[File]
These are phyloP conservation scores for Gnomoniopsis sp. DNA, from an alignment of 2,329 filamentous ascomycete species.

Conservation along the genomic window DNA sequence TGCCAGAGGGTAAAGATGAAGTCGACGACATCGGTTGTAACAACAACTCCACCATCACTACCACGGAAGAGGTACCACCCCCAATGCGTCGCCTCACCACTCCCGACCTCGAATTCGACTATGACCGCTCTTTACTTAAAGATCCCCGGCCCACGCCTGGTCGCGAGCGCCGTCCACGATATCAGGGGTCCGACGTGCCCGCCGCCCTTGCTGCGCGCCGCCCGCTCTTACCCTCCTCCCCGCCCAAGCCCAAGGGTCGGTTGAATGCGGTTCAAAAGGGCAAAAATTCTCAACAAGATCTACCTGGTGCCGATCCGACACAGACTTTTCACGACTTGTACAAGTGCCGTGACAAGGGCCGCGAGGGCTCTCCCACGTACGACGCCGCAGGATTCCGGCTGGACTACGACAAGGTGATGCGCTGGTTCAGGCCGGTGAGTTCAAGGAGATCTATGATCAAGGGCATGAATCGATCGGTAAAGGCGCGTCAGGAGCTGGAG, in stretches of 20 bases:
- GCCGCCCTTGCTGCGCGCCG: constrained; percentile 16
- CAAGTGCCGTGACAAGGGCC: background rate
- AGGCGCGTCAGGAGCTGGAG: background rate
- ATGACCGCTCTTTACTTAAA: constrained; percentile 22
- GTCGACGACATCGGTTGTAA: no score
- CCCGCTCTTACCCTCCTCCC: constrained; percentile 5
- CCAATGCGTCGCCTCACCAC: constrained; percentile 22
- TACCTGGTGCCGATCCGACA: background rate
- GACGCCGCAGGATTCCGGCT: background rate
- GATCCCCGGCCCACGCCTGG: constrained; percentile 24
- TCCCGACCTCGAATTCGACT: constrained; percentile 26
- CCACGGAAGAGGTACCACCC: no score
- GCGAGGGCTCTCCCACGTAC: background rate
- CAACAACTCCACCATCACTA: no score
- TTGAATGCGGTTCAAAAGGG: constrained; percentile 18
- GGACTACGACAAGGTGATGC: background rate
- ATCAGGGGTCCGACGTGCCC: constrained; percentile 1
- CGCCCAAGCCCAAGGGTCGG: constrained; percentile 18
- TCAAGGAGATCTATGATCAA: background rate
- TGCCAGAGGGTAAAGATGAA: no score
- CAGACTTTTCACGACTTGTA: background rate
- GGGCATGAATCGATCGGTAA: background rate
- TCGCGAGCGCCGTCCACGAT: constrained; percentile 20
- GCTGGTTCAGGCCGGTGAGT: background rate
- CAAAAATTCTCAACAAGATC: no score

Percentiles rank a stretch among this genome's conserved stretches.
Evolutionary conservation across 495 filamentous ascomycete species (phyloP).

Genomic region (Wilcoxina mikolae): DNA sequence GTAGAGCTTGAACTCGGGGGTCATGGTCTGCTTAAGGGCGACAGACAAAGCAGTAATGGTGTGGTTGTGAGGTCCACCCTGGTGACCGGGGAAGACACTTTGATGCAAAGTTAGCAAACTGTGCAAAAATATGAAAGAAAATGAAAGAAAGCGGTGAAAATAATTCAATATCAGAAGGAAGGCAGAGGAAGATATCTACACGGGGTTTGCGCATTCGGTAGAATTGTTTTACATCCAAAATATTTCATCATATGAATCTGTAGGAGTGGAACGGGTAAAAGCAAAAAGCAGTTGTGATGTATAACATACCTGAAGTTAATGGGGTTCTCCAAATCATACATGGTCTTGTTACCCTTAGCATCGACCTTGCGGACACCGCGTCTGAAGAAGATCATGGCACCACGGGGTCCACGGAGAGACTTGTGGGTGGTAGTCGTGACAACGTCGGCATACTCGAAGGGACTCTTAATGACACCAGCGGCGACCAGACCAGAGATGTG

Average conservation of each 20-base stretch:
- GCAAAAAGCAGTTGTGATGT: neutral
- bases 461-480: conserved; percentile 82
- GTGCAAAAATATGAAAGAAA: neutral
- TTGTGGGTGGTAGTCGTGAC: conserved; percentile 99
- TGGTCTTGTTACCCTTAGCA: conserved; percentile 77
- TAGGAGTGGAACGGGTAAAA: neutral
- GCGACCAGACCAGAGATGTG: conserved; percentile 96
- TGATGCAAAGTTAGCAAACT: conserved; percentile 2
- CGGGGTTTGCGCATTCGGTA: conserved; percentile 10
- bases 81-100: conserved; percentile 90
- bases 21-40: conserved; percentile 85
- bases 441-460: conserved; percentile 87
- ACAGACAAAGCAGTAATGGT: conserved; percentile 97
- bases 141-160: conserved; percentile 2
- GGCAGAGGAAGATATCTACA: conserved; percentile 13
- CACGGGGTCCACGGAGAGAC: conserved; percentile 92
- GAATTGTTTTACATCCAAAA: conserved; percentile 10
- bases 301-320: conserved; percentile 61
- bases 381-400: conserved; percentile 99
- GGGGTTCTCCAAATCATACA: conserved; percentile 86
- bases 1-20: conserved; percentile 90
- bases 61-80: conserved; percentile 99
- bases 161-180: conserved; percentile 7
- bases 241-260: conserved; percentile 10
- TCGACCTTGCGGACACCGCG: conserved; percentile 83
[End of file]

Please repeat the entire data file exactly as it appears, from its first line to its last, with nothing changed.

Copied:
These are phyloP conservation scores for Gnomoniopsis sp. DNA, from an alignment of 2,329 filamentous ascomycete species.

Conservation along the genomic window DNA sequence TGCCAGAGGGTAAAGATGAAGTCGACGACATCGGTTGTAACAACAACTCCACCATCACTACCACGGAAGAGGTACCACCCCCAATGCGTCGCCTCACCACTCCCGACCTCGAATTCGACTATGACCGCTCTTTACTTAAAGATCCCCGGCCCACGCCTGGTCGCGAGCGCCGTCCACGATATCAGGGGTCCGACGTGCCCGCCGCCCTTGCTGCGCGCCGCCCGCTCTTACCCTCCTCCCCGCCCAAGCCCAAGGGTCGGTTGAATGCGGTTCAAAAGGGCAAAAATTCTCAACAAGATCTACCTGGTGCCGATCCGACACAGACTTTTCACGACTTGTACAAGTGCCGTGACAAGGGCCGCGAGGGCTCTCCCACGTACGACGCCGCAGGATTCCGGCTGGACTACGACAAGGTGATGCGCTGGTTCAGGCCGGTGAGTTCAAGGAGATCTATGATCAAGGGCATGAATCGATCGGTAAAGGCGCGTCAGGAGCTGGAG, in stretches of 20 bases:
- GCCGCCCTTGCTGCGCGCCG: constrained; percentile 16
- CAAGTGCCGTGACAAGGGCC: background rate
- AGGCGCGTCAGGAGCTGGAG: background rate
- ATGACCGCTCTTTACTTAAA: constrained; percentile 22
- GTCGACGACATCGGTTGTAA: no score
- CCCGCTCTTACCCTCCTCCC: constrained; percentile 5
- CCAATGCGTCGCCTCACCAC: constrained; percentile 22
- TACCTGGTGCCGATCCGACA: background rate
- GACGCCGCAGGATTCCGGCT: background rate
- GATCCCCGGCCCACGCCTGG: constrained; percentile 24
- TCCCGACCTCGAATTCGACT: constrained; percentile 26
- CCACGGAAGAGGTACCACCC: no score
- GCGAGGGCTCTCCCACGTAC: background rate
- CAACAACTCCACCATCACTA: no score
- TTGAATGCGGTTCAAAAGGG: constrained; percentile 18
- GGACTACGACAAGGTGATGC: background rate
- ATCAGGGGTCCGACGTGCCC: constrained; percentile 1
- CGCCCAAGCCCAAGGGTCGG: constrained; percentile 18
- TCAAGGAGATCTATGATCAA: background rate
- TGCCAGAGGGTAAAGATGAA: no score
- CAGACTTTTCACGACTTGTA: background rate
- GGGCATGAATCGATCGGTAA: background rate
- TCGCGAGCGCCGTCCACGAT: constrained; percentile 20
- GCTGGTTCAGGCCGGTGAGT: background rate
- CAAAAATTCTCAACAAGATC: no score

Percentiles rank a stretch among this genome's conserved stretches.
Evolutionary conservation across 495 filamentous ascomycete species (phyloP).

Genomic region (Wilcoxina mikolae): DNA sequence GTAGAGCTTGAACTCGGGGGTCATGGTCTGCTTAAGGGCGACAGACAAAGCAGTAATGGTGTGGTTGTGAGGTCCACCCTGGTGACCGGGGAAGACACTTTGATGCAAAGTTAGCAAACTGTGCAAAAATATGAAAGAAAATGAAAGAAAGCGGTGAAAATAATTCAATATCAGAAGGAAGGCAGAGGAAGATATCTACACGGGGTTTGCGCATTCGGTAGAATTGTTTTACATCCAAAATATTTCATCATATGAATCTGTAGGAGTGGAACGGGTAAAAGCAAAAAGCAGTTGTGATGTATAACATACCTGAAGTTAATGGGGTTCTCCAAATCATACATGGTCTTGTTACCCTTAGCATCGACCTTGCGGACACCGCGTCTGAAGAAGATCATGGCACCACGGGGTCCACGGAGAGACTTGTGGGTGGTAGTCGTGACAACGTCGGCATACTCGAAGGGACTCTTAATGACACCAGCGGCGACCAGACCAGAGATGTG

Average conservation of each 20-base stretch:
- GCAAAAAGCAGTTGTGATGT: neutral
- bases 461-480: conserved; percentile 82
- GTGCAAAAATATGAAAGAAA: neutral
- TTGTGGGTGGTAGTCGTGAC: conserved; percentile 99
- TGGTCTTGTTACCCTTAGCA: conserved; percentile 77
- TAGGAGTGGAACGGGTAAAA: neutral
- GCGACCAGACCAGAGATGTG: conserved; percentile 96
- TGATGCAAAGTTAGCAAACT: conserved; percentile 2
- CGGGGTTTGCGCATTCGGTA: conserved; percentile 10
- bases 81-100: conserved; percentile 90
- bases 21-40: conserved; percentile 85
- bases 441-460: conserved; percentile 87
- ACAGACAAAGCAGTAATGGT: conserved; percentile 97
- bases 141-160: conserved; percentile 2
- GGCAGAGGAAGATATCTACA: conserved; percentile 13
- CACGGGGTCCACGGAGAGAC: conserved; percentile 92
- GAATTGTTTTACATCCAAAA: conserved; percentile 10
- bases 301-320: conserved; percentile 61
- bases 381-400: conserved; percentile 99
- GGGGTTCTCCAAATCATACA: conserved; percentile 86
- bases 1-20: conserved; percentile 90
- bases 61-80: conserved; percentile 99
- bases 161-180: conserved; percentile 7
- bases 241-260: conserved; percentile 10
- TCGACCTTGCGGACACCGCG: conserved; percentile 83